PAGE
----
A young female lawyer barred from practicing decides to leave Iran no matter what the cost in writer-director Mohammad Rasoulof’s slow-burning realist drama “Goodbye.” Winner of director kudos in the Cannes fest’s Un Certain Regard section, the brave but challenging pic offers a quietly devastating critique of contempo Iran that many will read as a personal response to Rasoulof’s recent legal troubles with the government. While unlikely to screen on home turf under the current regime, fest and niche arthouse play can be expected in most other territories.
As reported in Variety, Rasoulof and fellow helmer and frequent collaborator Jafar Panahi were arrested in the summer of 2009, and later convicted of filming without permission. While Panahi has been prohibited from making a movie for 20 years, Rasoulof received state permission to direct a new feature. Although both were sentenced to prison, the sentence has yet to be executed. While their cases are being appealed, they are banned from leaving the country, but can come and go freely from their homes.
Unlike Rasoulof’s two previous features, “Iron Island” and “White Meadows,” both sharp-edged allegories set in unspecified time periods in scenic locales far from an urban center, “Goodbye” unfolds in the here-and-now of a cold, unsmiling Tehran where despair and anxiety reign, newspapers are closed down and activists executed. Here, narrative information is meted out in bits and pieces, keeping viewers as off-balance as the beleaguered central character — the director’s first time featuring a female protagonist — and forcing them to pay close attention.
Unable to work at her profession for reasons left unspecified, Noora (Leyla Zareh, terrific) spends her days making the rounds of various government and medical bureaucracies, her desire for quick action and decisive information continually frustrated, often because she is a woman alone. At night she’s so exhausted that she can barely manage to complete the piecework she has taken on in order to earn some money.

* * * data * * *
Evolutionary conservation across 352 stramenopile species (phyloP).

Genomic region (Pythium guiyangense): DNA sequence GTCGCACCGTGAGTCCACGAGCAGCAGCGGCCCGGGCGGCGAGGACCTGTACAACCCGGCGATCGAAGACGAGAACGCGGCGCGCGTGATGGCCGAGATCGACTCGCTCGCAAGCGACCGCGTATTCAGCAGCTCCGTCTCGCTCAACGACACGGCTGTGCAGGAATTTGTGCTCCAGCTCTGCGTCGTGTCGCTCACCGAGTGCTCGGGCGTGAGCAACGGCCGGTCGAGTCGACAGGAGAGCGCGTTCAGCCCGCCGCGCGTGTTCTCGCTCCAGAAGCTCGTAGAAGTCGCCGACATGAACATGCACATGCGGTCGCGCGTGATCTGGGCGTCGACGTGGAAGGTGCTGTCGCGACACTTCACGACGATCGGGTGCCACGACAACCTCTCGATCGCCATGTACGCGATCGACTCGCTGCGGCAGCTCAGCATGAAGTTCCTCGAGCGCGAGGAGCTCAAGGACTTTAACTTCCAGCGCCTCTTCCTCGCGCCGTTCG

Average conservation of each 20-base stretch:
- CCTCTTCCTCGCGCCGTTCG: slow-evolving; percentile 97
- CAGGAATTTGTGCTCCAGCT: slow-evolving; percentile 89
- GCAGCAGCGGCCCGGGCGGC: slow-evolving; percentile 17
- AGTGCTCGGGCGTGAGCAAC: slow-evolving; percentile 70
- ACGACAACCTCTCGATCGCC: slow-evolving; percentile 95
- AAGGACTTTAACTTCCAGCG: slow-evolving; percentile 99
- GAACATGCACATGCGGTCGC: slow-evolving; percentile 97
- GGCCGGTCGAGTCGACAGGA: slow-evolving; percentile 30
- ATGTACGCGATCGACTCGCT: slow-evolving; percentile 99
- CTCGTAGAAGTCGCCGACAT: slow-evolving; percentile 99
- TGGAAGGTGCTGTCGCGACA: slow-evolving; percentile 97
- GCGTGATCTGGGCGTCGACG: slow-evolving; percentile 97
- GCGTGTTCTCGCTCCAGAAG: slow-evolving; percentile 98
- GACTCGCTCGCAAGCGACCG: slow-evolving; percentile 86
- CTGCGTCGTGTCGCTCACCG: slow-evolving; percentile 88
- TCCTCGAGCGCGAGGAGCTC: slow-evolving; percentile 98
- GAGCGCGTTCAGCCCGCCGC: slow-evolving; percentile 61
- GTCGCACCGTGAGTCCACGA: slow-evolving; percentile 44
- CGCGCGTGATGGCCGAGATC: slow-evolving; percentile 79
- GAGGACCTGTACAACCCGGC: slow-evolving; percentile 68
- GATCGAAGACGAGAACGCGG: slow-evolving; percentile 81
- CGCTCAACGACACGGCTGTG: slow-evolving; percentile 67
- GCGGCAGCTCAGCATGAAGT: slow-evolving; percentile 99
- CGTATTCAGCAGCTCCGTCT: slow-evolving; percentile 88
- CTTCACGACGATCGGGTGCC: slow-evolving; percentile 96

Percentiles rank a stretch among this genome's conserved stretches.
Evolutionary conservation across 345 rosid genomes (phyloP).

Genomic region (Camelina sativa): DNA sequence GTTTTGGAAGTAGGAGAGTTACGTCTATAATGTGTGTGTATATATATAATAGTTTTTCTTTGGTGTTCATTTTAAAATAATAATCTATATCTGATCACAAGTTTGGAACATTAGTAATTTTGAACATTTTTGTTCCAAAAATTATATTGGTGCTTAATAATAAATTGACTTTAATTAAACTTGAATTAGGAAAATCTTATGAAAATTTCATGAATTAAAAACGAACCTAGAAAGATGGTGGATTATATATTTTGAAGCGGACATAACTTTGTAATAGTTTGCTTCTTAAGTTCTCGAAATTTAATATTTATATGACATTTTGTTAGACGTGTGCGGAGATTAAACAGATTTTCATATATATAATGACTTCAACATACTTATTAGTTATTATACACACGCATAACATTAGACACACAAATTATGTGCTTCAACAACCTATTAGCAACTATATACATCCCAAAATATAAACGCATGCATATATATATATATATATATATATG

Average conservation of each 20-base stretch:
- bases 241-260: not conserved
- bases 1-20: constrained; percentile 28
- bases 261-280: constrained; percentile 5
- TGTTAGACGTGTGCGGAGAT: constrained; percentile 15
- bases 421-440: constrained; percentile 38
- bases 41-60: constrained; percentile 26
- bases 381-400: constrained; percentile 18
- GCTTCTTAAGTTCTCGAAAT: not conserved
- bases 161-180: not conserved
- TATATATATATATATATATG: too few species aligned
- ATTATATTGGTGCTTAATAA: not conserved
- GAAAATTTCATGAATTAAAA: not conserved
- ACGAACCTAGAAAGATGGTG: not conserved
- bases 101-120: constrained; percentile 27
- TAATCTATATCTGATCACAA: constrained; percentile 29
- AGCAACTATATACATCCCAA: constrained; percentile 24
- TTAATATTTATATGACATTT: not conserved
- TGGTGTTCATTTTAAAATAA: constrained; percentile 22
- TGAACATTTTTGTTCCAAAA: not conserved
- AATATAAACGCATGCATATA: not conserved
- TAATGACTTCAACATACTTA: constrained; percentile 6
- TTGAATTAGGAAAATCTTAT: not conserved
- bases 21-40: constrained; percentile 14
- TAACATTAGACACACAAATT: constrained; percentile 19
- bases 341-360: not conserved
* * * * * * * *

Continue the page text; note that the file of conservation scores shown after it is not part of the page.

Gradually, it becomes clear that her journalist husband has fled some imminent crackdown by the state. Noora, meanwhile, has secretly contracted with a black market agency to obtain visas so they might leave the country. Having followed the agency’s advice to become pregnant, she now faces further agonizing decisions when blood tests reveal she is carrying a Down syndrome child.
One of Rasoulof’s greatest achievements is to convey the utter isolation and powerlessness Noora feels. Forced to lie about her husband’s whereabouts and her intentions, unable to ask for help, she’s trapped in an increasingly fraught nightmare where every knock on the door might mean the loss of liberty, or worse.
One of the most chilling sequences shows Noora trapped in her building’s elevator with two rough looking men from the dreaded secret police. As they rifle through her apartment, her unsuspecting mother prepares tea and a bowl of fruit, a sign of traditional Iranian hospitality.
Lensed sans warm tones in tightly framed close-up, the claustrophobic visuals stress Noora’s separation from any succor and reinforce a “no exit” feel, as does the sophisticated and increasingly ominous sound design. Without being overly insistent, the fine lensing is also sensitive to the energy-sapping realities of being female in today’s Iran.